Are you a software developer who’s getting really comfortable in your current job? Have you been at the same company or in the same role for the past few years, working on the same codebase and solving problems you’re too familiar with, over and over again? Do you feel bored and uninspired lately? Have you tried to get out of your coding rut unsuccessfully?
If so, this may be a sign you’re ready for a change.
Change is hard for anyone. It’s our human nature that we dislike change. We like to be comfortable and thrive in knowns. But the thing is that when we step out of our comfort zone and really embrace change in our career, we learn and grow so much more and we experience joy in our work. There is also other tangible benefits that come with it as well, such as a higher pay, a bigger network, and an increased skill set.
So let’s take a look at the telltale signs you’re ready for a change.
1. You Don’t Feel Enthusiastic About New Projects or Initiatives
You say you’re bored at work because there are no new or interesting projects happening. But when you hear about a new project or an initiative, you’re surprised you don’t feel enthusiastic or get the same excitement you used to get. Or worse, you think that project or initiative is going to be a waste of time even before it has a chance to start.
You have seen it and done it all. You can’t see how this new project or initiative is any different from the last one.
2. You Think Your Job Isn’t Adding Value to Your Life
Apart from your paycheck, you don’t think your job adds any value to your life. Your job is too easy for you, and you can do it with an eye closed. And you start thinking, there must be better ways to spend at least eight hours a day somewhere else, doing something more interesting.
Everything you do is so mundane. You’re not learning. You’re not growing. You don’t know why you’re still here. Well, except for that paycheck, of course.
3. You Start Taking More Time Off Than Usual Because You’re Bored at Work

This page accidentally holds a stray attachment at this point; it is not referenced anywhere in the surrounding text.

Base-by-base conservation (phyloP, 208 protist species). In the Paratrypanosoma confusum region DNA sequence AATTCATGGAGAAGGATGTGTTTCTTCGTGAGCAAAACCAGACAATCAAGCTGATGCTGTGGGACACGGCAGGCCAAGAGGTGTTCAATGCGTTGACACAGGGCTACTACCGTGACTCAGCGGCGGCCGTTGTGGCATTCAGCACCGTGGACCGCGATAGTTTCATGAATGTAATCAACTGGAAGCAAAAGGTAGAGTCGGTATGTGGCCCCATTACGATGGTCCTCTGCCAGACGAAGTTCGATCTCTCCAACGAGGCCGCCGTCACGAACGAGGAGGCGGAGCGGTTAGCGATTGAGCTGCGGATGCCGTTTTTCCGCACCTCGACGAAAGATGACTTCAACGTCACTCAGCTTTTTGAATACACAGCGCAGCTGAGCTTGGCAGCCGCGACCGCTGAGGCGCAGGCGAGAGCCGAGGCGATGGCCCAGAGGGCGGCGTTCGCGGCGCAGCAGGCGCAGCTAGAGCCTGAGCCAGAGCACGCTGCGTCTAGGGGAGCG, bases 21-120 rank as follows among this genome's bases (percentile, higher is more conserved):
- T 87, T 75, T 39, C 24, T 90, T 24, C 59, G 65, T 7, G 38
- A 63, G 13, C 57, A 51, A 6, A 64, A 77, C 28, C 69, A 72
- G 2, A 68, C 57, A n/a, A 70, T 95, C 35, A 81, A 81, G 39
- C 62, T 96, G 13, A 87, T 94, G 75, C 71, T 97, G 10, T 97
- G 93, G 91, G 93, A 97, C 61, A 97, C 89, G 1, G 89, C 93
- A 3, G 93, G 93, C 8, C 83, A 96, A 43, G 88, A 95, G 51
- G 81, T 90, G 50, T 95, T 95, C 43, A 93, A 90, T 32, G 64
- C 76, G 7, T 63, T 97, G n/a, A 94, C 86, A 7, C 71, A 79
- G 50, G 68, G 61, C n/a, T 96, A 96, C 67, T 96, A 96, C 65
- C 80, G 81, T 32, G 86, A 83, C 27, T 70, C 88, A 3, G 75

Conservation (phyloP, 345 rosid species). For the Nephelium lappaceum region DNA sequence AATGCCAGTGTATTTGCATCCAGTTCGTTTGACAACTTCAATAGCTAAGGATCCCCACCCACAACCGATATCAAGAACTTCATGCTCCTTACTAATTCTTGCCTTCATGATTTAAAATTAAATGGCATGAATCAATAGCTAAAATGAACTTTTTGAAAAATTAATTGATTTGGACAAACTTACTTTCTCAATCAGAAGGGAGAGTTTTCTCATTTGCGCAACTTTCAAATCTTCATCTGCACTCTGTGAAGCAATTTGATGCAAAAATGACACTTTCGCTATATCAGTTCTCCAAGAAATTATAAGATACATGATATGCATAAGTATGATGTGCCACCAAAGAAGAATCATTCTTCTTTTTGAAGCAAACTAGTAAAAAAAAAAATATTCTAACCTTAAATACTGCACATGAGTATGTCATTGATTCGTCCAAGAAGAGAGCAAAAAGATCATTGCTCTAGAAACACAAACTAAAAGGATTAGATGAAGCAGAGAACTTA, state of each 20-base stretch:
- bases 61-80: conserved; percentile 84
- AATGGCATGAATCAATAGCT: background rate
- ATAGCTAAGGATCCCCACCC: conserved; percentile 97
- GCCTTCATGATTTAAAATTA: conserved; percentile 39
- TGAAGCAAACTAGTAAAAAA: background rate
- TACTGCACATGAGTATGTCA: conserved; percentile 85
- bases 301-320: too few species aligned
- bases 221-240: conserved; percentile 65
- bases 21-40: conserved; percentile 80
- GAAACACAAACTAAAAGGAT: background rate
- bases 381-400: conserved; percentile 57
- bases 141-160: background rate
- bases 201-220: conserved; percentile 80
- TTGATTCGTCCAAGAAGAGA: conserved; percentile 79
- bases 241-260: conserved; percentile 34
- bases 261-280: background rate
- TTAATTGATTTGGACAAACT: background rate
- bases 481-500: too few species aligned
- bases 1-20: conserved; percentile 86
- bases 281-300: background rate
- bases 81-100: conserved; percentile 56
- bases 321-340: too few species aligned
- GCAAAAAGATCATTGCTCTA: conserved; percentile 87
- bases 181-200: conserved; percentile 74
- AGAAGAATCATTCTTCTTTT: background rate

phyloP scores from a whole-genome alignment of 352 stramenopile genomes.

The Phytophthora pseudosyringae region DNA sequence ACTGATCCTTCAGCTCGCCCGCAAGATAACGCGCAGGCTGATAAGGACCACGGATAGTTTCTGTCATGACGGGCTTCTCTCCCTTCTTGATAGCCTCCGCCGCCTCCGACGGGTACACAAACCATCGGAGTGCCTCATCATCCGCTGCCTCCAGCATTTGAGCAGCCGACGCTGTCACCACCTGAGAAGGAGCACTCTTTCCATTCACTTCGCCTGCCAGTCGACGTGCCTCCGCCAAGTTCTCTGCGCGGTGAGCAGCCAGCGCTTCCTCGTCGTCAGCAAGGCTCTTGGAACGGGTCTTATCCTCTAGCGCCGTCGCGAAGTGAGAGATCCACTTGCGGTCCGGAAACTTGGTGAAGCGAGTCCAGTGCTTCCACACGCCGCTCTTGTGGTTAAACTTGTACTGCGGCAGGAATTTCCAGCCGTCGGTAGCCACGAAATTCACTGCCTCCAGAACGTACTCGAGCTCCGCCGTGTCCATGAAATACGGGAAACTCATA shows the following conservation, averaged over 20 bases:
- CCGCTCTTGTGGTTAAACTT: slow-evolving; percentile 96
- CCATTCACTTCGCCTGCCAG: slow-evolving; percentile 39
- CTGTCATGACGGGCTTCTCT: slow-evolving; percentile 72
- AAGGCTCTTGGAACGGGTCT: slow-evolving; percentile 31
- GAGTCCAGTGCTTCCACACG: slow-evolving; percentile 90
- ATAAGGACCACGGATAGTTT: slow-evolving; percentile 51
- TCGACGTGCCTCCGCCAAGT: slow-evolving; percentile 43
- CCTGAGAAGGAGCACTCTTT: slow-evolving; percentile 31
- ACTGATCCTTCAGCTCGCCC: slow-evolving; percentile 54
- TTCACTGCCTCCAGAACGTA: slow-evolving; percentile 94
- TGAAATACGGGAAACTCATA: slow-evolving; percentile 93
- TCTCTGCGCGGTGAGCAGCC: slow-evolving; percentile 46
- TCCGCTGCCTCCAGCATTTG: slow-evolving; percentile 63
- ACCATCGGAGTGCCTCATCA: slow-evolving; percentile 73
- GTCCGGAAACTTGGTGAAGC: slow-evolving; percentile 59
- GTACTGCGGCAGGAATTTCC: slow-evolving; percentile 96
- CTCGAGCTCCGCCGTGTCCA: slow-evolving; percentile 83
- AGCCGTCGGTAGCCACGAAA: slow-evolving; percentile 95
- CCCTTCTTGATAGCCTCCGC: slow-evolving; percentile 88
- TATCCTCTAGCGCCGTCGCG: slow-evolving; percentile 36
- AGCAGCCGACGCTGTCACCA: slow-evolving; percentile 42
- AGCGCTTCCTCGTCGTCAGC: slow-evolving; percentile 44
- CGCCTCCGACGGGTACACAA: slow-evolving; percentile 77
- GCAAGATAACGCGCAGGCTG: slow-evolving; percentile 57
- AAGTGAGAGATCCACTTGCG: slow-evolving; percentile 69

Coming into work is such a chore because you don’t feel engaged in what you do. There’s no shortage of stuff to do, but you have been doing the same things over and over for so long that the tasks you do have become so dull.
Sometimes, it gets so boring and unchallenging that you’d rather be home sick, literally, than come to work.
4. You Can’t Remember the Last Time You Learned Something New at Work
Part of the reason why you’re so bored at work is because there’s no room for any learning or personal development.
You feel like you’ve been stuck at the same place with the same knowledge for the past few years. You really can’t remember the last time you learnt something new at work. And you miss that feeling of enjoyment and satisfaction you get when you’re learning and growing yourself and your skills.
5. You Stop Being Thorough With Your Code Reviews
You understand the importance of code reviews, and you’ve always been thorough with them. Not only do you review code, you also take time to understand requirements, check edge cases, run user scenarios, and be a really good code reviewer for your peers.
However, you haven’t been like that lately. Maybe you don’t care anymore? Or maybe you feel that your effort is going to waste? Whatever your reason may be, you just know in your heart you could put in more effort with code reviews — the way you used to.
6. You Aren’t Excited About Seeing Your Work Live in Production